Aging with HIV

Fight Against HIV ADS TransmissionAging isn’t easy for any of us. Our bodies aren’t quite as fast as they used to be, recovery time is longer and we have a few more aches than when we were younger.

So is it actually harder for people living with HIV to age well? 

Research shows that it is. 


Specifically, they experience:


  • Increased likelihood of living with more than one adverse health condition at once (multimorbidity), including hepatitis C, hypertension, cognitive dysfunction and frailty.
  • Stigma both from HIV infection and from aging. Negative stereotypes of aging, including viewing older people as needy, senile and less useful than younger people, persist and can be added to the negative stereotypes and overt discrimination of HIV infection. Stigmas can lead to increased symptoms and decreased quality of life. We can all help reduce these negative stereotypes by learning the facts about HIV and aging, respecting this population, and fostering hope and empowerment among aging adults with HIV.
  • Increased burden of symptoms, such as fatigue, pain and depression, perhaps worse in HIV-positive women. This negatively influences everything from daily functioning to employment to quality of life.
  • Focus on HIV-related health issues at the expense of non-HIV-related health promotion and disease prevention.

There is no magic bullet for aging well, no matter your health status. Everyone needs to take their medications as prescribed, get a good night’s sleep, manage stress and see a health care provider regularly. However, there is new evidence that suggests that three promising, nonpharmacological strategies can help adults with HIV.

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Increasing the amount, intensity and frequency of physical activity. In HIV-positive adults, physical activity can improve cardiovascular health, can reduce distressing symptoms such as fatigue, and may improve cognitivefunctioning. In the general population, it reduces all types of chronic health conditions, including hypertension, diabetes and depression, but its effect on these conditions in aging adults with HIV has not yet been tested in a large clinical trial. Yet, we also know that most HIV-positive adults do not engage in regular, intense physical activity.

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Eating a nutritious, balanced diet can reduce chronic health conditions and may reduce symptom burden, but there has been less research on this since HIV became a chronic disease. What we do know is that limiting alcohol consumption is a critical part of the aging, HIV-positive person’s diet.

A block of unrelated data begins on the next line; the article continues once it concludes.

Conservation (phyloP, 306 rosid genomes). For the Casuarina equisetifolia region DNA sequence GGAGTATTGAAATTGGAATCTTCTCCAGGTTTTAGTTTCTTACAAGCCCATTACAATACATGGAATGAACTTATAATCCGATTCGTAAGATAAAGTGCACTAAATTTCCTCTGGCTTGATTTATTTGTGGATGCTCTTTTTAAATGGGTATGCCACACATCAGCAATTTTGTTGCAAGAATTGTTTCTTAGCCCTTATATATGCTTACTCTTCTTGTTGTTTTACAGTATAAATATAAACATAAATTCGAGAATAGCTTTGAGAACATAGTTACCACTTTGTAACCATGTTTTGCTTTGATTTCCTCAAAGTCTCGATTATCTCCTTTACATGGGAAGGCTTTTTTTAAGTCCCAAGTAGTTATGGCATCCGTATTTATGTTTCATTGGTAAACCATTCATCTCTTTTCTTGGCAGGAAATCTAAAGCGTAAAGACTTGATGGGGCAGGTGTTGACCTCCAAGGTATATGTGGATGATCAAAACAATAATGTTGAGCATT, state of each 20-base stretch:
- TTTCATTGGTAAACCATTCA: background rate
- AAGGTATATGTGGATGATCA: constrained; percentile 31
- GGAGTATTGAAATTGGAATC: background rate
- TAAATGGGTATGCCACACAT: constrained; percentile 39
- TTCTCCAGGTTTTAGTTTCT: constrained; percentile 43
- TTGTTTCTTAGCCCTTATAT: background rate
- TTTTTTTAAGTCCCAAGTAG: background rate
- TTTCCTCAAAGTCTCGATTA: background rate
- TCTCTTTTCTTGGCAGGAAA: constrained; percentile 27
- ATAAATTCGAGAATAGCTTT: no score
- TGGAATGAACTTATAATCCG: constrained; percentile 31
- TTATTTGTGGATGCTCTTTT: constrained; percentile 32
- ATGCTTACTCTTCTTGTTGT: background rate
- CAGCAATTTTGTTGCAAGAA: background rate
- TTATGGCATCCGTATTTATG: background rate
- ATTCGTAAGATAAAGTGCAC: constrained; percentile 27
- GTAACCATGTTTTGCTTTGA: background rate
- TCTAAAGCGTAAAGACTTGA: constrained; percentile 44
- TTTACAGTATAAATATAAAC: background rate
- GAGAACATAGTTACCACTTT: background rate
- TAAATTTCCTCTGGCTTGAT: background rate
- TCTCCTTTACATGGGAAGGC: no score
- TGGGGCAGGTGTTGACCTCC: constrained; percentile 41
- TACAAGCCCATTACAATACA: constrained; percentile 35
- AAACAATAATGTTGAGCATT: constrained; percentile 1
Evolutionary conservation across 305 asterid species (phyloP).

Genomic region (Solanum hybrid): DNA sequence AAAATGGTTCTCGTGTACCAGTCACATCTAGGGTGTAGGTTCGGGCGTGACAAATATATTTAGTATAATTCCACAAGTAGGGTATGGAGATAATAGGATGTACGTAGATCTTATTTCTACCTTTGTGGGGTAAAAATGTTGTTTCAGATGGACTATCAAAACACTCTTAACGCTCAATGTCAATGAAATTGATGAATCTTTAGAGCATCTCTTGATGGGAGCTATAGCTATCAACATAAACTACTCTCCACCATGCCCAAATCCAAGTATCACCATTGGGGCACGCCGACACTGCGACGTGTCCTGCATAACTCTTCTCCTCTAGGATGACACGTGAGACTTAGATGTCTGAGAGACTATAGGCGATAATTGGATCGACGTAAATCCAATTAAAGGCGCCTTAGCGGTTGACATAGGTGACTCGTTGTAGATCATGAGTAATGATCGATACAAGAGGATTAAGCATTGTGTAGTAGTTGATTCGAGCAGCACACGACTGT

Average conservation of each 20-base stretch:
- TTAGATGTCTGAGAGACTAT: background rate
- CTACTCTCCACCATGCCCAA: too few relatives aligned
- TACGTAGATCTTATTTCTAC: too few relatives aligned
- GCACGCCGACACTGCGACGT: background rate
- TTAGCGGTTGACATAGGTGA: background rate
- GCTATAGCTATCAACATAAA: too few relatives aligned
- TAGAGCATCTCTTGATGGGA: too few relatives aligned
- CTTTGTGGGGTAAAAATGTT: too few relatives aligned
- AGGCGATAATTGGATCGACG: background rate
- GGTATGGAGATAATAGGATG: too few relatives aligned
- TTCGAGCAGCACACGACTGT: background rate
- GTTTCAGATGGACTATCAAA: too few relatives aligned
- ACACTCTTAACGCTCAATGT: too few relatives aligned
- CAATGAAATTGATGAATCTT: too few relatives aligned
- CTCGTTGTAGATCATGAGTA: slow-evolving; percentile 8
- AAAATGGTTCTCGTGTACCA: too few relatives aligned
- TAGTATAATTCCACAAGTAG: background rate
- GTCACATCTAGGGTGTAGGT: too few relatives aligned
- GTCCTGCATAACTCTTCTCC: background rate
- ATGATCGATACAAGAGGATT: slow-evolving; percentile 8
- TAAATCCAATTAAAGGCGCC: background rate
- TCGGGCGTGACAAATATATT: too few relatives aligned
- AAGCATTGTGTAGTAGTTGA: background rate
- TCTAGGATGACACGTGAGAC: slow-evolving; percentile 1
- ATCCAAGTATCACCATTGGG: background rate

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Positive social interactions can improve HIV treatment adherence and aspects of quality of life and can reduce symptom burden. While researchers aren’t sure which types of interactions are the best, there is increasing evidence that regular, formal, paid employment can be beneficial. My research team also reported that volunteerism, activism and being involved in a spiritual community can also be sources of helpful social interactions.


Yet these strategies can be hard to engage in, particularly for a historically marginalized population that is dealing with aging for the first time. Several investigators, including my team, are studying new ways to help this aging population.

Over the past three years, a research team conducted a clinical trial with 109 HIV-positive adults to see if a group-based intervention improved exercise and healthy eating. In November, at the American Heart Association Scientific Sessions, they reported that behavioral intervention reduced carbohydrate intake, specifically the consumption of sugar-sweetened beverages. However,  failed to improve physical activity in aging adults with HIV. Recently, others have reported that their interventions also did not increase physical activity, and suggest that a new, personalized approach to initiating and maintaining physical activity in this population is needed.

Breakthroughs in this area can lead to new treatment strategies to help not only HIV-positive adults age well, but also others who are living with complex chronic conditions.

So while we focus on curing HIV, we must also recognize that a cure is likely several decades away. In the meantime, millions of people struggle to age well with HIV. Our HIV-positive brothers and sisters have shown incredible resiliency over the past 36 years. Together, we undoubtedly will find innovative and personalized strategies to overcome these struggles.

This article was originally published on The Conversation. Read the original article here

Keanis Jay

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